He is currently staying in Sussex with a friend, where parties with various members of Parliament are held. They won’t take much convincing. Thanks to the Duke’s lawyer, along with the fact that the government often appears to be a boy’s club, they all believe that the Duke should be able to hold a position and serve his country. This is all done without the Queen’s knowledge. There’s no coincidence in that, and it can’t help but feel like a plot. She is the last person the Duke sees, he ensures that he has everyone else’s support before meeting with her. But only hours before he does, the documents that her father worked so hard to keep buried finally come to light.
While some of the country’s finest historians were hard at work one day, they came across the forbidden texts, and immediately wanted to make them public. That was their duty, as honest historians. And, as it turns out, the Americans have a duplicate of the records. If the British don’t release them, the Americans almost certainly will. But the lead historian, Wheeler, knows the consequences of revealing these documents, so he takes them directly to the Prime Minister. They will then be taken to the Queen herself. The documents will be released no matter what, but the Queen should know exactly what they are before they reach public eye. They do directly affect her family, after all.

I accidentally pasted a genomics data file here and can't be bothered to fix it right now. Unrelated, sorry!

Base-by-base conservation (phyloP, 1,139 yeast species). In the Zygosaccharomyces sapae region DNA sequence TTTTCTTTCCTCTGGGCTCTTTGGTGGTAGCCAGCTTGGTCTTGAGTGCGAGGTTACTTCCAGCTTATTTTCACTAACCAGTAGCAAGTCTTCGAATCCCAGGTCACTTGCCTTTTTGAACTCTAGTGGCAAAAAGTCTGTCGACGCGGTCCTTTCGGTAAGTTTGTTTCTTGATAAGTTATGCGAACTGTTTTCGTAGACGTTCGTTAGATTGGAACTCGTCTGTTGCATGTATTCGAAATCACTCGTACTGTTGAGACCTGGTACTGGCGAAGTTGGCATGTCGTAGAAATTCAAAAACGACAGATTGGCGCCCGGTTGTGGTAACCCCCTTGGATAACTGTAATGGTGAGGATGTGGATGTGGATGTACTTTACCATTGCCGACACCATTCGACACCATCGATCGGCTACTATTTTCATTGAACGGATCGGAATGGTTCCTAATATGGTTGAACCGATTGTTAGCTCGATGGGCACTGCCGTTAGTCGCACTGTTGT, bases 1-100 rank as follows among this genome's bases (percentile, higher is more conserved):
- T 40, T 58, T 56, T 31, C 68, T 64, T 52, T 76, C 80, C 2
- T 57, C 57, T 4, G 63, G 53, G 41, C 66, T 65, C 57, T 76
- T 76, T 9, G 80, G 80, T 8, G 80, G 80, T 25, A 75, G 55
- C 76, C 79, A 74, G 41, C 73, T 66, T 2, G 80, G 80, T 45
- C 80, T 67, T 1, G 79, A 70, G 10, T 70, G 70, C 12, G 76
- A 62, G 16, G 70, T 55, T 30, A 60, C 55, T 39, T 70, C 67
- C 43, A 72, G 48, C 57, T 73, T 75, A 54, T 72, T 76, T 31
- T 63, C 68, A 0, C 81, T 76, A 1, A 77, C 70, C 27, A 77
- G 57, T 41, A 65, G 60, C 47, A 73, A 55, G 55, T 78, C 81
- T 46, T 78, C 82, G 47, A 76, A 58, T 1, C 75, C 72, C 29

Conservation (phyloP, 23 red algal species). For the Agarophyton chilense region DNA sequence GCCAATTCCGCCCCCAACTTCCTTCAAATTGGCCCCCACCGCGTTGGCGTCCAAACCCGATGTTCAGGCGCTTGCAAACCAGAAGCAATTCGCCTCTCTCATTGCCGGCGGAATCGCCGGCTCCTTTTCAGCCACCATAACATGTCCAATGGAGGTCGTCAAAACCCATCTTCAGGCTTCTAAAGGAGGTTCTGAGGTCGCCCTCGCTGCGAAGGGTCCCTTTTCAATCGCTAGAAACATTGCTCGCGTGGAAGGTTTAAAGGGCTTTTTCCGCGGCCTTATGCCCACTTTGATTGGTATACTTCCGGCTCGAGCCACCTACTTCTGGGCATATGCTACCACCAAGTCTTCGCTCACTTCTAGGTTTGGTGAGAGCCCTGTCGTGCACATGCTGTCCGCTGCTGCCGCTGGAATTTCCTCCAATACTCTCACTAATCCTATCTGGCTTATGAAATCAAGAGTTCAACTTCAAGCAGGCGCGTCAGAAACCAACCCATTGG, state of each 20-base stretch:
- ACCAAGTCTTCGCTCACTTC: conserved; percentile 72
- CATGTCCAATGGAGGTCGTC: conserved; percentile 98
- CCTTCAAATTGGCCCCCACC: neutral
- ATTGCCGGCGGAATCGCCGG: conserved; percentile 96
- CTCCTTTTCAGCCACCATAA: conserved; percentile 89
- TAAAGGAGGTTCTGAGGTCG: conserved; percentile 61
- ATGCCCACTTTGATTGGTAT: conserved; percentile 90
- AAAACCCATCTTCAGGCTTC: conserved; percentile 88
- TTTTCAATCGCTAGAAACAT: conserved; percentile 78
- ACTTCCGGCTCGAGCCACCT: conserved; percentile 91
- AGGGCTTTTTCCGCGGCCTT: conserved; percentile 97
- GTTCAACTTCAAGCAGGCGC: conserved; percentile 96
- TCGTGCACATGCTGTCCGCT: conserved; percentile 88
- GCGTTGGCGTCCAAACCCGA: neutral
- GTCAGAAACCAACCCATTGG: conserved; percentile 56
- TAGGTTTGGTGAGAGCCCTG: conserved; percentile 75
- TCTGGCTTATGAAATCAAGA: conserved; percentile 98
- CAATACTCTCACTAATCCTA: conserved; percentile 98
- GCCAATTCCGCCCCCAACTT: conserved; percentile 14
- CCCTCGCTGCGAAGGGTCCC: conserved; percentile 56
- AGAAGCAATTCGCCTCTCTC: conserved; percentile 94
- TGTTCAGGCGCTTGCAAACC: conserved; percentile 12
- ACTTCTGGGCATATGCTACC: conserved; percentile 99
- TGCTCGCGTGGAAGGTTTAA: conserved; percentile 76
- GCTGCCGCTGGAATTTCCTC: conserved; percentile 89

The documents in question are called the Marburg Files, and they concern none other than the Duke of Windsor himself. They were discovered, hidden, and given to the American soldiers by the assistant to Hitler’s personal translator. He took these files in hopes that he could secure safety and freedom. They contained information about the relations between Nazi high command and the Duke of Windsor. Michael, the Queen’s private secretary, and the Queen Mother explain this all to Elizabeth, and her mother adds that she hopes her daughter has a strong stomach. It’s a fair comment to make, for the truth is disturbing, to say the least.
When the Duke visits Her Majesty, he informs her of his wish to serve the country. She corrects him by saying that he had the chance to serve his country in the greatest possible way, and yet he turned away from it. No matter, he tells her of the government’s support and of the three jobs they think he might be best suited for. And while she agrees they sound very suitable, she cannot overlook facts.
Elizabeth tells her uncle of the documents that have been discovered, documents that will soon be released to the public. Her anger is contained, but it is there, nonetheless. Her frustration grows the more the Duke denies it, so she begins to detail specifics.